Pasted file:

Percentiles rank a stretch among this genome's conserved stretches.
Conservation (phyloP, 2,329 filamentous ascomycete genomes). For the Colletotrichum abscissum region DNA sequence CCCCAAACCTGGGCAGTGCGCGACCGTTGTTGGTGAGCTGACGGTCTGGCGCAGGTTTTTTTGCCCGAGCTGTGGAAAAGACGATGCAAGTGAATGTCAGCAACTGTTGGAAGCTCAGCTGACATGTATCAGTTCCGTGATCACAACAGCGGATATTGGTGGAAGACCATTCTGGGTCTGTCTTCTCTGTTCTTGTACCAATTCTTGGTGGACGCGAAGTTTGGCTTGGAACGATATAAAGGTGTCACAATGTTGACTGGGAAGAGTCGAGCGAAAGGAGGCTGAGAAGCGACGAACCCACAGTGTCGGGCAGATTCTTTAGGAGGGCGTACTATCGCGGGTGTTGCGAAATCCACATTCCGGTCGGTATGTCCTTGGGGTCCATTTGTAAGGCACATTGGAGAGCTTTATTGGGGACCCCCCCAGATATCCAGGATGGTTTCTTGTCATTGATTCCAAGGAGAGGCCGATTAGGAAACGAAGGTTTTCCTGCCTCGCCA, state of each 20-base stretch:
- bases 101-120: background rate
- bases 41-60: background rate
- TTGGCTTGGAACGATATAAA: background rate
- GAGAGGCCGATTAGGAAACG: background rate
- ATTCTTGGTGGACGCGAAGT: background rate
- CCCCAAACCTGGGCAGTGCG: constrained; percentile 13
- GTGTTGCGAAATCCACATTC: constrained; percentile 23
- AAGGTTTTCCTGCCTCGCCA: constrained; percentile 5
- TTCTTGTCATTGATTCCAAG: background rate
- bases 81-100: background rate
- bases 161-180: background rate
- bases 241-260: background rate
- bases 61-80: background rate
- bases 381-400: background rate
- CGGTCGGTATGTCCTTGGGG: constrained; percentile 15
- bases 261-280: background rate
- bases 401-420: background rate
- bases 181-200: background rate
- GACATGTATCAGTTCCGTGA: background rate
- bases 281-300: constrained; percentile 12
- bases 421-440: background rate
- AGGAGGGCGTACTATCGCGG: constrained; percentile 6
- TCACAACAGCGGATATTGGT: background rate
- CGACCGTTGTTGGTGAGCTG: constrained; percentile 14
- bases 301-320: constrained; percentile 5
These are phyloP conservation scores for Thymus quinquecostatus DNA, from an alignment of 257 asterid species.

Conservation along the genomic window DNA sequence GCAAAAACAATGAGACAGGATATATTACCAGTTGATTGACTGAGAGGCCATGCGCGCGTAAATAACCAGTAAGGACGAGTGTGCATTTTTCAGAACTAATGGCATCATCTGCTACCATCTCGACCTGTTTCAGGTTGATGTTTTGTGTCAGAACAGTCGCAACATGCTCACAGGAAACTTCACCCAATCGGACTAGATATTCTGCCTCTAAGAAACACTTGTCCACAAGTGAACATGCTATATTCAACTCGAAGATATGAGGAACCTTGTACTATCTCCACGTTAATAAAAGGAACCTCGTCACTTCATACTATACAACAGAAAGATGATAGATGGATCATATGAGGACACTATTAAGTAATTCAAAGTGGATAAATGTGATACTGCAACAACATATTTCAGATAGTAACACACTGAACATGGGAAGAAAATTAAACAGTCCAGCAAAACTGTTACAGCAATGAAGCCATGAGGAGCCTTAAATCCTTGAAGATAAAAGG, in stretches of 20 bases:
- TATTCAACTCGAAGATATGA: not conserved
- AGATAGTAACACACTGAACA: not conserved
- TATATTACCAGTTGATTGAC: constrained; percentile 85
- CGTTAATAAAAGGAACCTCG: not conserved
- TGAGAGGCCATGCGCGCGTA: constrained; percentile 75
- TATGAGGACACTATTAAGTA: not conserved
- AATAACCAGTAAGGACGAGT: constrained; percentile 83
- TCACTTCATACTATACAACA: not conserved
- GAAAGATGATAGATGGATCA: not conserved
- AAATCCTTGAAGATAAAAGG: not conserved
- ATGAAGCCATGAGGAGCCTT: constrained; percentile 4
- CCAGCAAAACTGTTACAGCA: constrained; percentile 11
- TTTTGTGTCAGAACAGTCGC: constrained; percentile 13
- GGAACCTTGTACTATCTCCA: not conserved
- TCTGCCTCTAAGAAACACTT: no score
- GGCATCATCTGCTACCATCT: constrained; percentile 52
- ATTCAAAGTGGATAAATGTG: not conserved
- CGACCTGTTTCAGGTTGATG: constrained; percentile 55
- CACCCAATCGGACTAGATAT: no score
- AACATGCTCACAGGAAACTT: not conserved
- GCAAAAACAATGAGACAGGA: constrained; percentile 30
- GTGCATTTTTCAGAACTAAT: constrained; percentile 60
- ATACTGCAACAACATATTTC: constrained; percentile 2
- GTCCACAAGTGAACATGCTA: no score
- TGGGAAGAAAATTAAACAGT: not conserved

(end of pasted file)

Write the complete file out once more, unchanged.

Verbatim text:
Percentiles rank a stretch among this genome's conserved stretches.
Conservation (phyloP, 2,329 filamentous ascomycete genomes). For the Colletotrichum abscissum region DNA sequence CCCCAAACCTGGGCAGTGCGCGACCGTTGTTGGTGAGCTGACGGTCTGGCGCAGGTTTTTTTGCCCGAGCTGTGGAAAAGACGATGCAAGTGAATGTCAGCAACTGTTGGAAGCTCAGCTGACATGTATCAGTTCCGTGATCACAACAGCGGATATTGGTGGAAGACCATTCTGGGTCTGTCTTCTCTGTTCTTGTACCAATTCTTGGTGGACGCGAAGTTTGGCTTGGAACGATATAAAGGTGTCACAATGTTGACTGGGAAGAGTCGAGCGAAAGGAGGCTGAGAAGCGACGAACCCACAGTGTCGGGCAGATTCTTTAGGAGGGCGTACTATCGCGGGTGTTGCGAAATCCACATTCCGGTCGGTATGTCCTTGGGGTCCATTTGTAAGGCACATTGGAGAGCTTTATTGGGGACCCCCCCAGATATCCAGGATGGTTTCTTGTCATTGATTCCAAGGAGAGGCCGATTAGGAAACGAAGGTTTTCCTGCCTCGCCA, state of each 20-base stretch:
- bases 101-120: background rate
- bases 41-60: background rate
- TTGGCTTGGAACGATATAAA: background rate
- GAGAGGCCGATTAGGAAACG: background rate
- ATTCTTGGTGGACGCGAAGT: background rate
- CCCCAAACCTGGGCAGTGCG: constrained; percentile 13
- GTGTTGCGAAATCCACATTC: constrained; percentile 23
- AAGGTTTTCCTGCCTCGCCA: constrained; percentile 5
- TTCTTGTCATTGATTCCAAG: background rate
- bases 81-100: background rate
- bases 161-180: background rate
- bases 241-260: background rate
- bases 61-80: background rate
- bases 381-400: background rate
- CGGTCGGTATGTCCTTGGGG: constrained; percentile 15
- bases 261-280: background rate
- bases 401-420: background rate
- bases 181-200: background rate
- GACATGTATCAGTTCCGTGA: background rate
- bases 281-300: constrained; percentile 12
- bases 421-440: background rate
- AGGAGGGCGTACTATCGCGG: constrained; percentile 6
- TCACAACAGCGGATATTGGT: background rate
- CGACCGTTGTTGGTGAGCTG: constrained; percentile 14
- bases 301-320: constrained; percentile 5
These are phyloP conservation scores for Thymus quinquecostatus DNA, from an alignment of 257 asterid species.

Conservation along the genomic window DNA sequence GCAAAAACAATGAGACAGGATATATTACCAGTTGATTGACTGAGAGGCCATGCGCGCGTAAATAACCAGTAAGGACGAGTGTGCATTTTTCAGAACTAATGGCATCATCTGCTACCATCTCGACCTGTTTCAGGTTGATGTTTTGTGTCAGAACAGTCGCAACATGCTCACAGGAAACTTCACCCAATCGGACTAGATATTCTGCCTCTAAGAAACACTTGTCCACAAGTGAACATGCTATATTCAACTCGAAGATATGAGGAACCTTGTACTATCTCCACGTTAATAAAAGGAACCTCGTCACTTCATACTATACAACAGAAAGATGATAGATGGATCATATGAGGACACTATTAAGTAATTCAAAGTGGATAAATGTGATACTGCAACAACATATTTCAGATAGTAACACACTGAACATGGGAAGAAAATTAAACAGTCCAGCAAAACTGTTACAGCAATGAAGCCATGAGGAGCCTTAAATCCTTGAAGATAAAAGG, in stretches of 20 bases:
- TATTCAACTCGAAGATATGA: not conserved
- AGATAGTAACACACTGAACA: not conserved
- TATATTACCAGTTGATTGAC: constrained; percentile 85
- CGTTAATAAAAGGAACCTCG: not conserved
- TGAGAGGCCATGCGCGCGTA: constrained; percentile 75
- TATGAGGACACTATTAAGTA: not conserved
- AATAACCAGTAAGGACGAGT: constrained; percentile 83
- TCACTTCATACTATACAACA: not conserved
- GAAAGATGATAGATGGATCA: not conserved
- AAATCCTTGAAGATAAAAGG: not conserved
- ATGAAGCCATGAGGAGCCTT: constrained; percentile 4
- CCAGCAAAACTGTTACAGCA: constrained; percentile 11
- TTTTGTGTCAGAACAGTCGC: constrained; percentile 13
- GGAACCTTGTACTATCTCCA: not conserved
- TCTGCCTCTAAGAAACACTT: no score
- GGCATCATCTGCTACCATCT: constrained; percentile 52
- ATTCAAAGTGGATAAATGTG: not conserved
- CGACCTGTTTCAGGTTGATG: constrained; percentile 55
- CACCCAATCGGACTAGATAT: no score
- AACATGCTCACAGGAAACTT: not conserved
- GCAAAAACAATGAGACAGGA: constrained; percentile 30
- GTGCATTTTTCAGAACTAAT: constrained; percentile 60
- ATACTGCAACAACATATTTC: constrained; percentile 2
- GTCCACAAGTGAACATGCTA: no score
- TGGGAAGAAAATTAAACAGT: not conserved